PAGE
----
Economist David Henderson has been pondering the single most important idea in all of economics – the one you most wish you could explain to everyone on earth. Between him, his commenters, and Steve Horwitz (whose questioner on Reddit prompted the discussion), there’s quite a list of candidates for The Most Important Economic Idea:
Economist Steve Horwitz: The idea that prices are knowledge surrogates. Prices aren't mere numbers--they are [a] form of communication that goes beyond language and math. Without them, we are blind and deaf in figuring out how to make choices and allocate resources. It is the price system that enables us to be as rational as we are and is a key part of what McCloskey calls "The Great Betterment."
Price signals. Crucial, and much misunderstood. Good choice.
Other commenters have suggested:
- Arrow's impossibility theorem: why “voting systems are so flawed”
- Opportunity costs matter: i.e., “anticipate that people who bear such costs will invariably find ways to circumvent your best policy intentions (i.e., there will be unintended consequences)”
- TANSTAAFL, i.e.,There Ain't No Such Thing As A Free Lunch.
- The Broken Window Fallacy: The parable of the seen and the unseen…
- Don Boudreaux’s candidate: “The fact that even something as ordinary to us moderns as a familiar commercial-grade pencil requires the creativity of thousands of people and the work effort of hundreds of million others - all spread out across time and space - yet an American in 2016 can purchase a pencil for about ten cents (a small fraction of an ordinary American worker's hourly wage). And what is true for a pencil is true, in an even greater magnitude of 'wowness,' for nearly everything else that we moderns regularly consume.”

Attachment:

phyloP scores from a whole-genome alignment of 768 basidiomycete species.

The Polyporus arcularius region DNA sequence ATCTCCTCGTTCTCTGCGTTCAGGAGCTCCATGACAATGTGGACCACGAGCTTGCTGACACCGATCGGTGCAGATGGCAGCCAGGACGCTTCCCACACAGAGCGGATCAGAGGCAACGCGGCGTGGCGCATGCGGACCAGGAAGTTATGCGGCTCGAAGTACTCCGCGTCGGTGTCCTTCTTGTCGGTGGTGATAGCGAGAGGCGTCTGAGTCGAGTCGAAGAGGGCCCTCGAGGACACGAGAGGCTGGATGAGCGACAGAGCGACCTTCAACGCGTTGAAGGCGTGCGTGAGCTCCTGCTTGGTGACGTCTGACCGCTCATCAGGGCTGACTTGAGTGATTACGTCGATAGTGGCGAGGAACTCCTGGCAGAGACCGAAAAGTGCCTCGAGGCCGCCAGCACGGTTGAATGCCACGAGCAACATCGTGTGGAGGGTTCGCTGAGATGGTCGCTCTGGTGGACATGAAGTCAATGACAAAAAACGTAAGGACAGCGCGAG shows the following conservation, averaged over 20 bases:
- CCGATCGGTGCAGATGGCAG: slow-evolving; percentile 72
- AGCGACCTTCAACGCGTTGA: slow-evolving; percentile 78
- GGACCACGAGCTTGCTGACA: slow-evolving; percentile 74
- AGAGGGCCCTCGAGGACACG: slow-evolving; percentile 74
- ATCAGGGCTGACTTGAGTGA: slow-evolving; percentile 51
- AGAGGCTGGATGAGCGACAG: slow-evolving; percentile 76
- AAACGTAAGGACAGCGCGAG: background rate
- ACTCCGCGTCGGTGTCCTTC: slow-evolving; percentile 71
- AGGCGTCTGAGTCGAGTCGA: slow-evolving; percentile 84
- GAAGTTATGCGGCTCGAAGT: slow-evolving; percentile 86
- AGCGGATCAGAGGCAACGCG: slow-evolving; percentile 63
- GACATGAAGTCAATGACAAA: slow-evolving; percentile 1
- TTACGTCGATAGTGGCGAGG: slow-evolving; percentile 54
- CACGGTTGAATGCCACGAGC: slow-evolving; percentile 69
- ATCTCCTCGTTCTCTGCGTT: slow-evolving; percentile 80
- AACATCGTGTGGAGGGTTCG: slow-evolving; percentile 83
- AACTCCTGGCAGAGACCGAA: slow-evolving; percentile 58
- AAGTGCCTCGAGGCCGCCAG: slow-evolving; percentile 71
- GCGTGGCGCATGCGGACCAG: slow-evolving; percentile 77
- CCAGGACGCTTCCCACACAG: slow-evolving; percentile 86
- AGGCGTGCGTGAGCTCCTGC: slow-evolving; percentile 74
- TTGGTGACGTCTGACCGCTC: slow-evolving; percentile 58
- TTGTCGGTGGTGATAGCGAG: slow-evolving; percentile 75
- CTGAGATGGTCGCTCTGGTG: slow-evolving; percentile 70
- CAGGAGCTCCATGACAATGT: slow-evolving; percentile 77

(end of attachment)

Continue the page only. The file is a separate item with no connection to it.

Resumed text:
- Adam Smith’s point about the importance of large markets to the division of labour – “to choice, both in goods and in types of employment (career paths) we choose, and so, ultimately, to civilisation.”
- There is no free stuff from government.
- Adam Smith’s Invisible Hand? i.e., by seeking our own gain, in a market system, we help others
All good nominations.
For my own part however, I say that the most important lesson economics can teach is far more fundamental—important in a far wider sense than even most economists care to know; it’s the lesson that economics can and should teach every philosopher and every student of philosophy: that, as Bastiat famously put it,
All men’s impulses, when motivated by legitimate self-interest, fall into a harmonious social pattern.
What economics can best teach philosophers and everyone else (and what Bastiat can still teach economists) is that other human beings need neither be a burden nor a threat, neither a hell nor a horror, but a blessing.
This is the greatest lesson economics can teach: that in a society making peaceful cooperation possible we each gain from the existence of others.
What a great story to tell everyone on the planet!